Grak’s contempt is so strong, in fact, that it often leaves his fellow tribesmen bewildered. And when attempting to describe his personality, they find themselves in need of words with greater nuance. “Neurotic” is typically used. “Sociopath” and “narcissist” are also common terms. The most popular descriptor, however, is “pathological.”
Grak, on the other hand, sees his situation in a rather different light. He finds his behavior “necessary” and “selfless,” or even “benevolent” when his mood is just so. Most often, though, he simply attributes his nature to “being human.”
But of all the things Grak despises, his antipathy for olives takes precedence. In his efforts to be rid of this nuisance, he gets his first taste of power and ignites a series of events with troubling consequences. Unwilling to give up his newfound influence, he sets about honing his only true talent: manipulation. But as his grip tightens, Grak’s naively selfish exterior crumbles to reveal a dark and malicious evil …
In his debut work, author Peter J Story brews a robust psychological satire infused with dry humor and a pinch of emotion. Set just prior to recorded history, Things Grak Hates chronicles the life of a bizarre nomad and his descent toward evil. Along the way, this unconventional and introspective allegory explores a variety of complex issues. Among them: power, politics, religion, redemption, the dissemination of ideas, and human nature itself.
Targeted Age Group:: 18+
What Inspired You to Write Your Book?
Things Grak Hates is based largely on my observations of human nature. I spent a number of years as a volunteer abroad, and had ample opportunity to observe human nature at its best and at its worst. I’ve noticed that while we generally try to treat others with decency, we are (by and large) a self-absorbed lot. I wanted to delve into the human psyche to see what would happen if our worst nature was left to run its course.
Grak, of course, portrays an extreme self-absorption – extreme only because it is left unchecked. He spirals downward at a stunningly fast rate simply because no one stands up to him. Most of us have checks and balances in place that keep us from becoming our worst selves; however, I do believe that there’s a bit of Grak in each of us.
Going into this, I knew that Things Grak Hates wasn’t going to be easy reading. And that’s ok. However, I do hope that Grak provides you with some food for thought.
How Did You Come up With Your Characters?
I wanted to portray the various aspects of human nature, so I think you’ll find a bit of everything in this book. You’ll find primitive philosophers, hard-headed literalists, and ambitious manipulators. You’ll find a few leaders and many more who are willing to follow. Here again, I drew on my observations of human nature to build my set of characters.
Of course, the story is told through Grak’s eyes. Because he’s so very self-absorbed, we don’t really get to know the surrounding characters very well. Some readers have said that riding around in Grak’s head left them feeling an almost clinical detachment from the other characters. I’d have to agree. Such is the perspective of the narcissist.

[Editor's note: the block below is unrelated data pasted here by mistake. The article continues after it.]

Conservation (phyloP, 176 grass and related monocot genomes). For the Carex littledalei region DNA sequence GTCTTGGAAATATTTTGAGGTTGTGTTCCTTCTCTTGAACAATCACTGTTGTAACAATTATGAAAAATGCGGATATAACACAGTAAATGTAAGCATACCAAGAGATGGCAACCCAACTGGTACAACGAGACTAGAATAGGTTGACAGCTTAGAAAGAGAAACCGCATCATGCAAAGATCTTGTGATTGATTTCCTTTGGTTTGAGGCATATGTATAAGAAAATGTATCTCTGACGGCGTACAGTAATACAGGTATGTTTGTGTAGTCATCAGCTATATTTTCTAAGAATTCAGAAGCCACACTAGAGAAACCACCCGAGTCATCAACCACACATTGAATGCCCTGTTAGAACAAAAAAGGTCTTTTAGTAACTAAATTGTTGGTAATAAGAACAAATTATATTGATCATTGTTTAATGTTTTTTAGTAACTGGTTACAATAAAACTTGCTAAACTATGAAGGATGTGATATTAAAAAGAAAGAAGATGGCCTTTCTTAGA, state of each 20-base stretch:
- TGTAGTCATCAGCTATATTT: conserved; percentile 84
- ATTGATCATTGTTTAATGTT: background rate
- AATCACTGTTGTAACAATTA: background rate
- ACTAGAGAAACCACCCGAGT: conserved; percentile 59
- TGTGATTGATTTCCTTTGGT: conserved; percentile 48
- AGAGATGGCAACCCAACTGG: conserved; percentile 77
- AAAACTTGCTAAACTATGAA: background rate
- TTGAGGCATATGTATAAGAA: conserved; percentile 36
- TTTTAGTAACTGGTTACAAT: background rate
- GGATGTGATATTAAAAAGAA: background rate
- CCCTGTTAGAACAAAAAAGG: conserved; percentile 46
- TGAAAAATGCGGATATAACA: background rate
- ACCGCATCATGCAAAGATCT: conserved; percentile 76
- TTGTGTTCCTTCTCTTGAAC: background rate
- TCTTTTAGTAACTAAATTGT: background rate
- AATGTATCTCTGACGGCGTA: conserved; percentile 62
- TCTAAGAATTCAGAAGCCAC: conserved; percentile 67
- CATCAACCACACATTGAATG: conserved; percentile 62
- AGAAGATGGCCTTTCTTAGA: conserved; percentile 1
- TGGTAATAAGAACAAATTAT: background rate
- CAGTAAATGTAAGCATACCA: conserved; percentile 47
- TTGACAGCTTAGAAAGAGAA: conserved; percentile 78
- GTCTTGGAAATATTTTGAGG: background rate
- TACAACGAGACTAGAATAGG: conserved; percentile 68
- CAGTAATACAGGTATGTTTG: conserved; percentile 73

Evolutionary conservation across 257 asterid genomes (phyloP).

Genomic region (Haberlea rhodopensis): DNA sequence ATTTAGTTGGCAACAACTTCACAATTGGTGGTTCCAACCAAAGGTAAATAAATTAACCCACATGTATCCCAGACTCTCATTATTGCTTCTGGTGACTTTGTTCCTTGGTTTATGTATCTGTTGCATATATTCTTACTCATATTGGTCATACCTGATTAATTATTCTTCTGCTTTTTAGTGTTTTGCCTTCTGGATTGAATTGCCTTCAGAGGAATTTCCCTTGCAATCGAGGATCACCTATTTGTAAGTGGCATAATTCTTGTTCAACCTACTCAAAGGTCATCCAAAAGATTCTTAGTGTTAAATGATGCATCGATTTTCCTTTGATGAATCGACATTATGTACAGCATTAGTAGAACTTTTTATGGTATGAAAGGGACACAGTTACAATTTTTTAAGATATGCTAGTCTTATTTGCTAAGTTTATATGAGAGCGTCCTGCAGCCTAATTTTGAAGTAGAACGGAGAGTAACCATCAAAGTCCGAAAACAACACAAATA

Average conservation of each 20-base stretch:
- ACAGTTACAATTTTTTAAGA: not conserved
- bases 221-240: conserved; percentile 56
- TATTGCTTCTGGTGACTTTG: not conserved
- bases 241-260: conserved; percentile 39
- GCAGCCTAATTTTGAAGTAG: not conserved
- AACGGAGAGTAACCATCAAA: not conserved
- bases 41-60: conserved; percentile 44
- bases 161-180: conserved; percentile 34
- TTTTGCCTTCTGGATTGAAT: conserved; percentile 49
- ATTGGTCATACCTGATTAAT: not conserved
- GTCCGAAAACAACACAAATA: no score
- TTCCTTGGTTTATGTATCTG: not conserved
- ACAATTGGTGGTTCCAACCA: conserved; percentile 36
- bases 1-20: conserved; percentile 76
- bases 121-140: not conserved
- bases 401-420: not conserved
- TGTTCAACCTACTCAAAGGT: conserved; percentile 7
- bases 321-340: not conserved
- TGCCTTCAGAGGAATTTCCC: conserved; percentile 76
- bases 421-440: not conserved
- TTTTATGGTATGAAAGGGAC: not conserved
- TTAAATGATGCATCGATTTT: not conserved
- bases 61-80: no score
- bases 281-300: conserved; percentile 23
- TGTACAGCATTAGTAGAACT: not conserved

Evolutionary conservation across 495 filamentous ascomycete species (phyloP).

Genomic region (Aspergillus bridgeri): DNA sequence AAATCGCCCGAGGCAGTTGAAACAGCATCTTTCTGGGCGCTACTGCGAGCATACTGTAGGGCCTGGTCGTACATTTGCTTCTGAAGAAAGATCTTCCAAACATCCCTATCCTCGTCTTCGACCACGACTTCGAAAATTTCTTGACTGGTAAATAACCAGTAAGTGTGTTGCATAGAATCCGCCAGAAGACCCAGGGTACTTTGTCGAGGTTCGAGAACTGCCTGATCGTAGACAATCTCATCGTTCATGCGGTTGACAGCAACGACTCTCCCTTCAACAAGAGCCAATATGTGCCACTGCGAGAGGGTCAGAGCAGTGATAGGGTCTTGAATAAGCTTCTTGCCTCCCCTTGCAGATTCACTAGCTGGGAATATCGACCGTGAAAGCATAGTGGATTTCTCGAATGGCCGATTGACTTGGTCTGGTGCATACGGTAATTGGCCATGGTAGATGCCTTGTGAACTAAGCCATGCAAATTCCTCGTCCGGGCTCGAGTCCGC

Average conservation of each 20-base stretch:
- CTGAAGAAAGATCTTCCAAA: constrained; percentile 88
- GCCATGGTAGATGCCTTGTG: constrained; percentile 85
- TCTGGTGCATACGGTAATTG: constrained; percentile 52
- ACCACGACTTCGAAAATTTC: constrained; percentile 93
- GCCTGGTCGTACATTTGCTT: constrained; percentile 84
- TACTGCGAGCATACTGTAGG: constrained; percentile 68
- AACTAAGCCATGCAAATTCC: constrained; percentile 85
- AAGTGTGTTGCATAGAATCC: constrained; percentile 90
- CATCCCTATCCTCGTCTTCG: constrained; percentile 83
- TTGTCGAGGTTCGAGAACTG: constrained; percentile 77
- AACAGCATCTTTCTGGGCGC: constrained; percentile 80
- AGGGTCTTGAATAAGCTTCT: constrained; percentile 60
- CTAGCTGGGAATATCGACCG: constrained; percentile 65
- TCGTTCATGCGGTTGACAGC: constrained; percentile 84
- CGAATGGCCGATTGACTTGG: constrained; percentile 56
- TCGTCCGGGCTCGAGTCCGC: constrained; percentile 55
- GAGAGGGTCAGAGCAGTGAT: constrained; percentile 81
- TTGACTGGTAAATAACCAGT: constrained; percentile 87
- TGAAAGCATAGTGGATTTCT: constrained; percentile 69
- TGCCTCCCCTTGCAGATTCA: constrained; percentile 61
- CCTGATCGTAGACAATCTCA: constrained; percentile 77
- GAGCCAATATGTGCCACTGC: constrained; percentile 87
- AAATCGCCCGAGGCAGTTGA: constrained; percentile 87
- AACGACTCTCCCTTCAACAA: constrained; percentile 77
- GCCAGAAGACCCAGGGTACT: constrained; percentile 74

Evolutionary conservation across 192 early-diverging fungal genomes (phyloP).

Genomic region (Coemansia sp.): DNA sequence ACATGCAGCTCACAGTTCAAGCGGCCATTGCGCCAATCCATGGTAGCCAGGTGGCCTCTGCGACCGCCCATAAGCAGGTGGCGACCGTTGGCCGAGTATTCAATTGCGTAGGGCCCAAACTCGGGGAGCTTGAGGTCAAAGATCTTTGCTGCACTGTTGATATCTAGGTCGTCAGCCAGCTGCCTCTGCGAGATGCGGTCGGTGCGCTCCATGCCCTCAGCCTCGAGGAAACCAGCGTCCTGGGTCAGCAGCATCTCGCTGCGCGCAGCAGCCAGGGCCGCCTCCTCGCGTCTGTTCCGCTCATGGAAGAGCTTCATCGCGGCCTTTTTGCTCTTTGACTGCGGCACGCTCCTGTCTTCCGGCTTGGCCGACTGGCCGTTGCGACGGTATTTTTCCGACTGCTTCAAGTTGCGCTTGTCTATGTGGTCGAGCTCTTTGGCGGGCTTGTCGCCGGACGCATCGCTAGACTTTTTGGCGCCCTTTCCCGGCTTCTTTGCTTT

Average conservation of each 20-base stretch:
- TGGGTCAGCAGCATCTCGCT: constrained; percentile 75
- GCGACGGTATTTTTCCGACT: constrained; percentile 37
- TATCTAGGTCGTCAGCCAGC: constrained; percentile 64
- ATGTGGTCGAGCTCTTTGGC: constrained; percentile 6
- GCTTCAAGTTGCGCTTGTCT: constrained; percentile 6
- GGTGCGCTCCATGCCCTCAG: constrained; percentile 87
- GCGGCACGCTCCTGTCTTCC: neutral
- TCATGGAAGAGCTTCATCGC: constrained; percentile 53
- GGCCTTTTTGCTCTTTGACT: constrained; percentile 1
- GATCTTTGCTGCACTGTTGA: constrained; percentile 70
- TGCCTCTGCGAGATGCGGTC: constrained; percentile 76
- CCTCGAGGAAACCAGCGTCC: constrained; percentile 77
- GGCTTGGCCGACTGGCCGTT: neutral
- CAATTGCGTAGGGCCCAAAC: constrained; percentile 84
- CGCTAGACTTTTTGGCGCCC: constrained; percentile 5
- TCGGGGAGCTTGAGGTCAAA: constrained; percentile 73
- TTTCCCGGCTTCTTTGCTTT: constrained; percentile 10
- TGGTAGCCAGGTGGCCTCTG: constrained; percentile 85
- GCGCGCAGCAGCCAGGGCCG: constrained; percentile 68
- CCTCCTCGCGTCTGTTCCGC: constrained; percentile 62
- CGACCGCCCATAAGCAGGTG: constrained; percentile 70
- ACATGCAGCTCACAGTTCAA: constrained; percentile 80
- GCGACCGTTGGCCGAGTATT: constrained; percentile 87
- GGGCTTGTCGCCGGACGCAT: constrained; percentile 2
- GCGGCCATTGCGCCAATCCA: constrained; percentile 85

Grak never knew he hated cooking until yesterday when he prepared a meal for the first time. His decision was not made in haste, however. Numerous elements contributed to the sentiment.
What he found most annoying was that the choice to cook was not his to make. At least, not in the strictest sense of the word “choice.” Or rather, not according to Grak’s definition of it. He felt the responsibility was forced on him. “No other option” was his analysis of the matter. And yet, despite this abuse, he approached the duty with a willing mind. After all, the process seemed simple enough at first glance:
1 – Put food things in the pot
2 – Start a fire
3 – Serve
But step one proved more challenging than it let on. Of course, as is usually the case in situations of this sort, the first two legs weren’t the problem. They folded easily enough into the pot. The last two, however, those were the real challenge.
About the Author:
Peter J Story lives in San Antonio, Texas with his wife and their two pugs. He writes code by day and fiction by night, considering himself an author of deliberate, genre-free stories with a soul. While his is not a pen name, he does enjoy chuckling to himself about how well it suits his passion.
Being extremely shy as a youngster, Peter spent his days in two primary hobbies: studying people and reading. He found both pastimes equally fascinating. Among his favorite characters were Encyclopedia Brown, Sebastian the Super Sleuth, and Sherlock Holmes. When in search of new mystery stories, he read “Murder on the Orient Express” and found the tale intriguing. Unfortunately, he felt that the name “Hercule Poirot” was unseemly, and abandoned any further inquiries in the character’s direction.
Then one day, at the age of ten or so, Peter’s uncle introduced him to the work of J.R.R. Tolkien, and his world changed forever. He was carried away by the story and tried his hand at mimicking the epic. Unfortunately, due to his existing love for “Star Trek: The Next Generation,” this took an unholy turn toward a hybrid of the two worlds. But he enjoyed it, nonetheless, and isn’t that what matters most? Of course it is.
As he grew, Peter learned to enjoy a variety of new writers, such as George Orwell, Leo Tolstoy, Herman Melville, Ernest Hemingway, Fyodor Dostoyevsky, Stephen King, Dave Barry, and C.S. Lewis, all of whom had a tremendous impact on his writing style. He planned to go to college (with a vague notion of majoring in something to do with literature), then decided to instead spend seven years as a missionary (mostly in Mexico City). The time paid off, however, and taught him even more about human nature and the art of telling a subtle, character-driven story.
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